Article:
At this point, the man in the transportation kiosk begins to walk over to me. He is closing up. And I am beginning to realize how desolate the area is fast becoming. He asks me what I am doing. I explained that in the absence of the bus coming, I was trying to hail a cab. The man chuckled a little and explained that the bus I was waiting for stopped running three hours previously and that one cannot hail a cab, one has to call a cab.
Culture shock seeped in between my feeble attempts of self-consolation and tears that began to well up. As I headed out in a brisk pace, looking for a phone booth (no cell phones 30 years ago) to call a cab, I longed for the teaming streets of New York City. The smelly subways mingled with the acrid odor of overflowing garbage bins and whatever the restaurants were serving were so vivid a scene, it was as if I were “home.” Then and there I made a determination, “I have got to get a car … as soon as I learn how to drive.”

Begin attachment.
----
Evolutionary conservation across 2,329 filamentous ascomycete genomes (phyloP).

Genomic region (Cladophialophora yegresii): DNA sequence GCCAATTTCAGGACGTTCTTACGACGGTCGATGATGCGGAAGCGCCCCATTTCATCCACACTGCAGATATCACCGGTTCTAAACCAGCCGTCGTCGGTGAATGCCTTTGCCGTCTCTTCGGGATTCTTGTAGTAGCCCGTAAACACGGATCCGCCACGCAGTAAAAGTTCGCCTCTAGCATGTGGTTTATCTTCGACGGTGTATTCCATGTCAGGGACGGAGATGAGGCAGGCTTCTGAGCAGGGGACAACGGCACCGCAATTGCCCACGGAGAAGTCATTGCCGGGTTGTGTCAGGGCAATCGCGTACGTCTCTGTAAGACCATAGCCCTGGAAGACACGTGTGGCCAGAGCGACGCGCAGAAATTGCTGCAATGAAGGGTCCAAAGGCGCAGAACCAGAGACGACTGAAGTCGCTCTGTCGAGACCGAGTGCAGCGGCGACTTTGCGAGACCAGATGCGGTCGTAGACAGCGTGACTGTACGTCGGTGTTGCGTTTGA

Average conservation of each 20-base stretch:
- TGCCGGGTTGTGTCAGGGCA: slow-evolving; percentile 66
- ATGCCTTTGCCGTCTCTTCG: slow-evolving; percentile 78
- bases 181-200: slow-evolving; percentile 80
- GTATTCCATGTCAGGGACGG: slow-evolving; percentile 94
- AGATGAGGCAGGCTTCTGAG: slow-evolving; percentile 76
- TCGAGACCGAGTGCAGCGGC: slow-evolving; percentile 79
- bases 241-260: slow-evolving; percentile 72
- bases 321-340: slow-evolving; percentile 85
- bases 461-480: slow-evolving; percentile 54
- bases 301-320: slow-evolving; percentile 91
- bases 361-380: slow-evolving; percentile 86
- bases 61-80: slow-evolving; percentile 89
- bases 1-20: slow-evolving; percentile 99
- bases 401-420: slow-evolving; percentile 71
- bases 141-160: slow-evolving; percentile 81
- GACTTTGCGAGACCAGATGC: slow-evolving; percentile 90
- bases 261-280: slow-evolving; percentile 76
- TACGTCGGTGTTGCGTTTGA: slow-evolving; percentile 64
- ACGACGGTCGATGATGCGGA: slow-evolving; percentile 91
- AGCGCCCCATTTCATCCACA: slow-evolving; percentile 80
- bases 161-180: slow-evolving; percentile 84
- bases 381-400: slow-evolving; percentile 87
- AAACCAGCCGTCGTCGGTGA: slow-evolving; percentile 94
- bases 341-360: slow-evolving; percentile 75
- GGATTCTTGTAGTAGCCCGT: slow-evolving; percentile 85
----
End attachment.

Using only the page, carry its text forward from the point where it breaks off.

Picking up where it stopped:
The first car we owned, which was actually my husband’s car from his college days, was a 1969 blue Volkswagen Beatle. At the time, it was ten years old. It ran like a charm and cost pennies to fill up. It was amazing how we fit six passengers in that car. My husband and I rode in the front. Our two older sons rode in the back seat and the twins rode behind the back seat in the bumper area. Whoever sat in the back behind the passenger side had to keep their feet up. The floor board was worn out and one could actually see the street. From time to time, we would mend it with a cookie sheet that was held up with a couple of hangers tied together with a sock.
Eventually, the car became to small as our children grew and me too (number five child was on the way). The Beatle kept going. The only problem we encountered besides the lack of space was that the roof on the front passenger side leaked whenever it rained.